News: Greenwood Gleaner (6 Sep 1906)
Contact: Arlene Peil
----Source: Greenwood Gleaner (Greenwood, Clark Co., Wis.) 09/06/1906
OUR OLD NEIGHBORS
Word received from J. B. Stair, Des Moines, Iowa, states that they are all well and everything is moving along nicely. He sends his regards to all the boys.
Cyclone, McDonald Co., Mo., Aug. 29, 1906. J. E. Noyes, Dear Sir: My old friends will no doubt be surprised to hear that I have sold my place in Joplin for a forty acre farm in McDonald Co., Mo. It is somewhere near the Ozak mountains. Pineville is the county seat of McDonald Co. and is 12 miles from where we live. Sugar creek lies on the east and west of us, a great place for fish, bass, pickerel, and eels.
We live half a mile from a store and school. I think I have a fine place. I gave $300 for it. There is all kinds of fruit such as apples, pears, plums, grapes and other small fruit; two springs of ice cold water. Black walnut and hickory timber. My stock consists of 90 chickens, one cow and one pig.
Hoping these few lines may find all my old friends and neighbors well and happy as it leaves us I am as ever, Yours truly, -- Curtis Markham.
P. S. The good old Gleaner, please forward right along. I could not get along without it.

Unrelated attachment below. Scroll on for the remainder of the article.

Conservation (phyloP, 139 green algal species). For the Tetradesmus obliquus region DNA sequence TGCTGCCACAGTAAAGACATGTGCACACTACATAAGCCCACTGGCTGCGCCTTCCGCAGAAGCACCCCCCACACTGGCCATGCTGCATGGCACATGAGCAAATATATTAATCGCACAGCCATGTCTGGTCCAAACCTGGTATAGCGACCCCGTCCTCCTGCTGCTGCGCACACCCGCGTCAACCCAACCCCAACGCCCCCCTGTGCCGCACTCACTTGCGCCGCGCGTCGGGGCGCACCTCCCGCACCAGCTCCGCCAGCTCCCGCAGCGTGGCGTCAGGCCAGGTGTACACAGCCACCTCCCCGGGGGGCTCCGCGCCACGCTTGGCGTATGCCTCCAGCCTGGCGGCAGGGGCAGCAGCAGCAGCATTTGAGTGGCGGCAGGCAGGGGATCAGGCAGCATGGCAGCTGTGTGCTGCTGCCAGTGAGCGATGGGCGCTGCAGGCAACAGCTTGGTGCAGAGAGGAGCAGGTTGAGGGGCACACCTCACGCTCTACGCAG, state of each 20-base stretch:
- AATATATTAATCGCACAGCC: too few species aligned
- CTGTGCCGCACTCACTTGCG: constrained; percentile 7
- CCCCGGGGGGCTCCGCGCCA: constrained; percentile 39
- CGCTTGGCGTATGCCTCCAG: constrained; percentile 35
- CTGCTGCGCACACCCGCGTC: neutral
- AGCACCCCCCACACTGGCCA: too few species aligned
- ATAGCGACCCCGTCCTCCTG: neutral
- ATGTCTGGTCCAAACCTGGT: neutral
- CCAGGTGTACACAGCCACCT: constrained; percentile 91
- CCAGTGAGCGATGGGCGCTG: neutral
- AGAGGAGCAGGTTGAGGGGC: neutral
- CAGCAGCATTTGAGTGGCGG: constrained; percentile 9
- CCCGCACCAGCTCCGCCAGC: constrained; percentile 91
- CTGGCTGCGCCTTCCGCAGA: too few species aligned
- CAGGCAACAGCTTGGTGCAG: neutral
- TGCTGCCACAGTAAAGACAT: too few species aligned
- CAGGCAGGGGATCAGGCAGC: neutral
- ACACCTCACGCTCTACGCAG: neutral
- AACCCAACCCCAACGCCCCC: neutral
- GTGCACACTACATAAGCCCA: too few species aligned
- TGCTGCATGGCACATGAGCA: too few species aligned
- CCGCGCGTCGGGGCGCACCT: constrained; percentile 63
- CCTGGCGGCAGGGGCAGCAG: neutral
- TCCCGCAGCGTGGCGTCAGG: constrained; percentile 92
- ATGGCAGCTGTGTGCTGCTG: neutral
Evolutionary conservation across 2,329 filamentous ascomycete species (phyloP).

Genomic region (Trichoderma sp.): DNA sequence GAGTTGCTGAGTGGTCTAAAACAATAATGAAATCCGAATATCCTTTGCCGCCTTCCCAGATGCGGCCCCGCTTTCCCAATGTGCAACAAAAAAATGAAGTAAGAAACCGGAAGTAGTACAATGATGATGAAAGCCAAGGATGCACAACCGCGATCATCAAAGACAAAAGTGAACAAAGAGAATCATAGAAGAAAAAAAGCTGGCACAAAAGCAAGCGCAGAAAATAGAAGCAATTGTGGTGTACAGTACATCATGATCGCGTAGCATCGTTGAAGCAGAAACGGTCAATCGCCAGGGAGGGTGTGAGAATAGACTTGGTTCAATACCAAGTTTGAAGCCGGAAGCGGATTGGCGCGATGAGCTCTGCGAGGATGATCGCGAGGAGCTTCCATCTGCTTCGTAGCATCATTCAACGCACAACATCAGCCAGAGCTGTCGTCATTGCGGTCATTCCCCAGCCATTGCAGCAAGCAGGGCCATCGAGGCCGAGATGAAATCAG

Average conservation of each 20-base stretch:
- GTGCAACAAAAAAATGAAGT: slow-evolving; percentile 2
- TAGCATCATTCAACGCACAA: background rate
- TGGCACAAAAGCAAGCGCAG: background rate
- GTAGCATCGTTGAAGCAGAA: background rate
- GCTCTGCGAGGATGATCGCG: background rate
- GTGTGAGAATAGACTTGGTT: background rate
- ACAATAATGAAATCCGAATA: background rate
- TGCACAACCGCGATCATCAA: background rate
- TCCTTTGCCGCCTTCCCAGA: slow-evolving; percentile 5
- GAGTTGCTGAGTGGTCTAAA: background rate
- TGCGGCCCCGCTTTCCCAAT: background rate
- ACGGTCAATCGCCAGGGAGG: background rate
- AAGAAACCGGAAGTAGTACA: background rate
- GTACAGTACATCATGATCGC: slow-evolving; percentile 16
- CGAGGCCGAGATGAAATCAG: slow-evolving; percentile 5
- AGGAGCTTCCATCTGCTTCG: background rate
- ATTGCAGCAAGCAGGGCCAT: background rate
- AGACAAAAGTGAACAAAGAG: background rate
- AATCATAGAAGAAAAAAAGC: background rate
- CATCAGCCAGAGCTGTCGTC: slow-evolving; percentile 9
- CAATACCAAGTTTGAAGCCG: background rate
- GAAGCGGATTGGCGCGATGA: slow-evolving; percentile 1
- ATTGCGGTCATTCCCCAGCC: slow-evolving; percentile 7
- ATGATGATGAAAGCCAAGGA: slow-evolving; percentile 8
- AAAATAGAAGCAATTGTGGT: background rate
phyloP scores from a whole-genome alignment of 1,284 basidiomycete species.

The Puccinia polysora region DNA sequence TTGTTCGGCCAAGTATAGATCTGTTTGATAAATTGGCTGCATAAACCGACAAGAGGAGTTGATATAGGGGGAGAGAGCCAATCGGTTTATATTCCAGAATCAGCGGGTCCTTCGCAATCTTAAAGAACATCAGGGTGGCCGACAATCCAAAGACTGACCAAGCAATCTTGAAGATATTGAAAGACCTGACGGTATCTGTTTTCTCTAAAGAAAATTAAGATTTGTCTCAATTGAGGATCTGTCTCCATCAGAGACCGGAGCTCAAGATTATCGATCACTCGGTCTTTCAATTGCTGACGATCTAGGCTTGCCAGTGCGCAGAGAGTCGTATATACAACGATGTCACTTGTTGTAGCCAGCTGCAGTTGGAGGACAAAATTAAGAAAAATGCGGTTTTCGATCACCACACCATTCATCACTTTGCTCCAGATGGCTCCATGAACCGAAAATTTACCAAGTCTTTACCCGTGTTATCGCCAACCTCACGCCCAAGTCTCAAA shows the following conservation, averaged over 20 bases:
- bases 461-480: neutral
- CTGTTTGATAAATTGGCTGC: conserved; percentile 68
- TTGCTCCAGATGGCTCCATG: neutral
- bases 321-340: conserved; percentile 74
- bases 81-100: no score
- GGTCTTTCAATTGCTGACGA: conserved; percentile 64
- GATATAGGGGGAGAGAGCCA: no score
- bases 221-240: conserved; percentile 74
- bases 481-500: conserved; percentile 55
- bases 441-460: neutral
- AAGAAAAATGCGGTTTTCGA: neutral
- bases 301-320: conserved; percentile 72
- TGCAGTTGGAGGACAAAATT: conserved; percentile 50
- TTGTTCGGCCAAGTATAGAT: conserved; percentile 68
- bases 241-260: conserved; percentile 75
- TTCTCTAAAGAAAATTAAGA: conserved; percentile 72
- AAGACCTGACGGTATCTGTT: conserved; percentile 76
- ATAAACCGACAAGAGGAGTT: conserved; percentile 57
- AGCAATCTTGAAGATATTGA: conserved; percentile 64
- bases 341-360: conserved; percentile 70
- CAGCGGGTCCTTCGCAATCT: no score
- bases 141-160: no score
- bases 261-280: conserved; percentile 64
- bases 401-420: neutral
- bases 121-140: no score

Arch Beach, California, Aug 26th, 1906. Editor Gleaner, Dear Sir: I left Mayer, Arizona, July 28th for southern California. One wonders as they ride through the long, barren desert between Ash Fork, Ariz. and San Bordeno, Cal. that there could ever be such a beautiful country exist at its terminus. But as we strike Riverside, what a change. It is transformed into an Eden of vines, fruit and flower, and the joy of all this bloom is in the air. From burning heat we emerge into a cool and sweet scented veritable paradise. Vast orange, lemon and walnut groves on either side and the swift flowing water of the irrigating ditches bring cooling draughts in through the windows as we glide by. Following these twisting gurgling streams, our train carries us deeper and deeper into the heart of the green country, depositing us at last in the charming little city of Orange. I soon found the artistic home of our old friends Mr. and Mrs. B of Neillsville embowered in a lace work of climbing roses, honeysuckles and vines, reminding me that their habits were the same here as they were there, only with perfect climatic conditions in which all things grow the year round. In my wanderings in the grounds next day I found a lemon tree laden with fine fruit. I secured enough for a delicious pie and baked it with orange wood. Isn’t that style? I felt quite elated over it. I have since visited Los Angeles, Pomona and Santa Anna where Prof. Oakley, formerly of Neillsville, is principal of one of the large schools. Did not meet them as they were away on a vacation. His wife was Dimple French of Neillsville. Pomona, like all other places in southern Cal., is beautiful in all its appointments, cool delightful summer all the year round. I visited Mrs. Perro of Chicago. They came here twelve years ago. She took me riding through the park, a road winding from base to top of a mountain set out with eucalyptus, palm, camphor, pepper, accacia (monkey tree) and magnolia trees, flowers of every description set in such a way that all can be irrigated from the large reservoirs at the summit. This is called Garvanzo Park. Mrs. Perro is eighty years old but is as bright, intellectual and interesting as a woman of forty. Mr. Perro died two years ago and is buried under a large sycamore in one of the loveliest spots I ever saw.